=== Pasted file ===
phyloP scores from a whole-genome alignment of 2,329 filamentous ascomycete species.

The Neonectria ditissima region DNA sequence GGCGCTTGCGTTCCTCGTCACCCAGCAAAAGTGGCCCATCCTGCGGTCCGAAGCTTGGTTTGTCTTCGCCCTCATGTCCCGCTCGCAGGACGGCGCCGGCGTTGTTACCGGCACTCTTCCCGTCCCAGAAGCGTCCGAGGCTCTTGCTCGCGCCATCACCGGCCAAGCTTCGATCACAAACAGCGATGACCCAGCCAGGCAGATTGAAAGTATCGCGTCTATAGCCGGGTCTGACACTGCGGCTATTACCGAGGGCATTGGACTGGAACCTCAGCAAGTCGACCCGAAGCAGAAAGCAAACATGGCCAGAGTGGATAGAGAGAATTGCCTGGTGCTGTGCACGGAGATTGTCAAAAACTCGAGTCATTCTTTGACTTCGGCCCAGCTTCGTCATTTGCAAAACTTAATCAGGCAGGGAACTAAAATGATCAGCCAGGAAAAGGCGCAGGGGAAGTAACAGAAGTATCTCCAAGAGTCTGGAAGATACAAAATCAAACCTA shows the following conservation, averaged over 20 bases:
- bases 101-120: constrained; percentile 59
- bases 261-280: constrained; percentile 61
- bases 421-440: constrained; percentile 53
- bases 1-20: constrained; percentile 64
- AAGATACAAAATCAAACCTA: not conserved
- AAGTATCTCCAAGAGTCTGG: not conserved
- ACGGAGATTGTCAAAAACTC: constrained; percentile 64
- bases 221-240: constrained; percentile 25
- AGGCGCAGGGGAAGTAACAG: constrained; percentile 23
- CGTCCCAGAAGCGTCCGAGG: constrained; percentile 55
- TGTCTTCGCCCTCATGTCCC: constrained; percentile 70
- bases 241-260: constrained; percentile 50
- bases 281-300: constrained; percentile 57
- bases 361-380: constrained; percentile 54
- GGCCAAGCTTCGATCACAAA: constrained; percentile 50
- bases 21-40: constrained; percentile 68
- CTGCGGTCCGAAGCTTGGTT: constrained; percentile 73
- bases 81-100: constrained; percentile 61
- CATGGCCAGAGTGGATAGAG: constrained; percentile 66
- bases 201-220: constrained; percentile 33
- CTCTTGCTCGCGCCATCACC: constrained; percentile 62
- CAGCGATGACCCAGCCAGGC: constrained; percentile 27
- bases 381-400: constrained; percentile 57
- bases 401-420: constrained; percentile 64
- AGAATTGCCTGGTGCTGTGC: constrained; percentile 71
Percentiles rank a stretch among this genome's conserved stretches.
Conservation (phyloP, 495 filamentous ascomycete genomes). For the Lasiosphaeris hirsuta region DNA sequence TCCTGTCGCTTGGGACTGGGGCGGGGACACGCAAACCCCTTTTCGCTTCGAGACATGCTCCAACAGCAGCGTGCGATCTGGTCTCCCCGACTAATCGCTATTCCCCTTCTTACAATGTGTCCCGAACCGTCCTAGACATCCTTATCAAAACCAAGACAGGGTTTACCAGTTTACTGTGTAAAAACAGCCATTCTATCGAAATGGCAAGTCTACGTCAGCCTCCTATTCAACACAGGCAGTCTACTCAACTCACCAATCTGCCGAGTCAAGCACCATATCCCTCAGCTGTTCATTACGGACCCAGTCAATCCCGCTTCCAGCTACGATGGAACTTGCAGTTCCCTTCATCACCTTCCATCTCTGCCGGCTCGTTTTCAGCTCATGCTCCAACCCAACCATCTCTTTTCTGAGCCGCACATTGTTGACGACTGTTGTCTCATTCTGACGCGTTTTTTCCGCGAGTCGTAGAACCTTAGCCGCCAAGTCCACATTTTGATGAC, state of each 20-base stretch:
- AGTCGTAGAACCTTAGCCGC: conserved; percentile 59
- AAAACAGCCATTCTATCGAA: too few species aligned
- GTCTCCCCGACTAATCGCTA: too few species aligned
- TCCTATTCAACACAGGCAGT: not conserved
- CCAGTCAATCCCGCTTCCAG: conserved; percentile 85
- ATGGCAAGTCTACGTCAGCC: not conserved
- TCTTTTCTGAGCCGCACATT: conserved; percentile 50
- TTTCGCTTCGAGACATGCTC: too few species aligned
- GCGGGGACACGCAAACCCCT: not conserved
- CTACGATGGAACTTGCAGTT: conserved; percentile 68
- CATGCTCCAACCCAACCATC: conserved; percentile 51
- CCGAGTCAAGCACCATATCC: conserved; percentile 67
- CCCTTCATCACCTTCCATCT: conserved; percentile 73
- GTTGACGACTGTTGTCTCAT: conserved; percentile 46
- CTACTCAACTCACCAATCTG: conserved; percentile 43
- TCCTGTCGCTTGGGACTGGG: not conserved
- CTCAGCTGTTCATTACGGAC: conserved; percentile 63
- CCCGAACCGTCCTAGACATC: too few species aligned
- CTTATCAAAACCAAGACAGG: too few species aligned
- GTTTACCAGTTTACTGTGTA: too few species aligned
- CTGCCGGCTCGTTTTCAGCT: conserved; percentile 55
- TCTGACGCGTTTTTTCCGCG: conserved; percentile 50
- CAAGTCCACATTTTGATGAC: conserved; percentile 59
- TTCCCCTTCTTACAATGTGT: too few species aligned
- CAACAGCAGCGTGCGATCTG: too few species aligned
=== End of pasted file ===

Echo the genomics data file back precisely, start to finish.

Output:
phyloP scores from a whole-genome alignment of 2,329 filamentous ascomycete species.

The Neonectria ditissima region DNA sequence GGCGCTTGCGTTCCTCGTCACCCAGCAAAAGTGGCCCATCCTGCGGTCCGAAGCTTGGTTTGTCTTCGCCCTCATGTCCCGCTCGCAGGACGGCGCCGGCGTTGTTACCGGCACTCTTCCCGTCCCAGAAGCGTCCGAGGCTCTTGCTCGCGCCATCACCGGCCAAGCTTCGATCACAAACAGCGATGACCCAGCCAGGCAGATTGAAAGTATCGCGTCTATAGCCGGGTCTGACACTGCGGCTATTACCGAGGGCATTGGACTGGAACCTCAGCAAGTCGACCCGAAGCAGAAAGCAAACATGGCCAGAGTGGATAGAGAGAATTGCCTGGTGCTGTGCACGGAGATTGTCAAAAACTCGAGTCATTCTTTGACTTCGGCCCAGCTTCGTCATTTGCAAAACTTAATCAGGCAGGGAACTAAAATGATCAGCCAGGAAAAGGCGCAGGGGAAGTAACAGAAGTATCTCCAAGAGTCTGGAAGATACAAAATCAAACCTA shows the following conservation, averaged over 20 bases:
- bases 101-120: constrained; percentile 59
- bases 261-280: constrained; percentile 61
- bases 421-440: constrained; percentile 53
- bases 1-20: constrained; percentile 64
- AAGATACAAAATCAAACCTA: not conserved
- AAGTATCTCCAAGAGTCTGG: not conserved
- ACGGAGATTGTCAAAAACTC: constrained; percentile 64
- bases 221-240: constrained; percentile 25
- AGGCGCAGGGGAAGTAACAG: constrained; percentile 23
- CGTCCCAGAAGCGTCCGAGG: constrained; percentile 55
- TGTCTTCGCCCTCATGTCCC: constrained; percentile 70
- bases 241-260: constrained; percentile 50
- bases 281-300: constrained; percentile 57
- bases 361-380: constrained; percentile 54
- GGCCAAGCTTCGATCACAAA: constrained; percentile 50
- bases 21-40: constrained; percentile 68
- CTGCGGTCCGAAGCTTGGTT: constrained; percentile 73
- bases 81-100: constrained; percentile 61
- CATGGCCAGAGTGGATAGAG: constrained; percentile 66
- bases 201-220: constrained; percentile 33
- CTCTTGCTCGCGCCATCACC: constrained; percentile 62
- CAGCGATGACCCAGCCAGGC: constrained; percentile 27
- bases 381-400: constrained; percentile 57
- bases 401-420: constrained; percentile 64
- AGAATTGCCTGGTGCTGTGC: constrained; percentile 71
Percentiles rank a stretch among this genome's conserved stretches.
Conservation (phyloP, 495 filamentous ascomycete genomes). For the Lasiosphaeris hirsuta region DNA sequence TCCTGTCGCTTGGGACTGGGGCGGGGACACGCAAACCCCTTTTCGCTTCGAGACATGCTCCAACAGCAGCGTGCGATCTGGTCTCCCCGACTAATCGCTATTCCCCTTCTTACAATGTGTCCCGAACCGTCCTAGACATCCTTATCAAAACCAAGACAGGGTTTACCAGTTTACTGTGTAAAAACAGCCATTCTATCGAAATGGCAAGTCTACGTCAGCCTCCTATTCAACACAGGCAGTCTACTCAACTCACCAATCTGCCGAGTCAAGCACCATATCCCTCAGCTGTTCATTACGGACCCAGTCAATCCCGCTTCCAGCTACGATGGAACTTGCAGTTCCCTTCATCACCTTCCATCTCTGCCGGCTCGTTTTCAGCTCATGCTCCAACCCAACCATCTCTTTTCTGAGCCGCACATTGTTGACGACTGTTGTCTCATTCTGACGCGTTTTTTCCGCGAGTCGTAGAACCTTAGCCGCCAAGTCCACATTTTGATGAC, state of each 20-base stretch:
- AGTCGTAGAACCTTAGCCGC: conserved; percentile 59
- AAAACAGCCATTCTATCGAA: too few species aligned
- GTCTCCCCGACTAATCGCTA: too few species aligned
- TCCTATTCAACACAGGCAGT: not conserved
- CCAGTCAATCCCGCTTCCAG: conserved; percentile 85
- ATGGCAAGTCTACGTCAGCC: not conserved
- TCTTTTCTGAGCCGCACATT: conserved; percentile 50
- TTTCGCTTCGAGACATGCTC: too few species aligned
- GCGGGGACACGCAAACCCCT: not conserved
- CTACGATGGAACTTGCAGTT: conserved; percentile 68
- CATGCTCCAACCCAACCATC: conserved; percentile 51
- CCGAGTCAAGCACCATATCC: conserved; percentile 67
- CCCTTCATCACCTTCCATCT: conserved; percentile 73
- GTTGACGACTGTTGTCTCAT: conserved; percentile 46
- CTACTCAACTCACCAATCTG: conserved; percentile 43
- TCCTGTCGCTTGGGACTGGG: not conserved
- CTCAGCTGTTCATTACGGAC: conserved; percentile 63
- CCCGAACCGTCCTAGACATC: too few species aligned
- CTTATCAAAACCAAGACAGG: too few species aligned
- GTTTACCAGTTTACTGTGTA: too few species aligned
- CTGCCGGCTCGTTTTCAGCT: conserved; percentile 55
- TCTGACGCGTTTTTTCCGCG: conserved; percentile 50
- CAAGTCCACATTTTGATGAC: conserved; percentile 59
- TTCCCCTTCTTACAATGTGT: too few species aligned
- CAACAGCAGCGTGCGATCTG: too few species aligned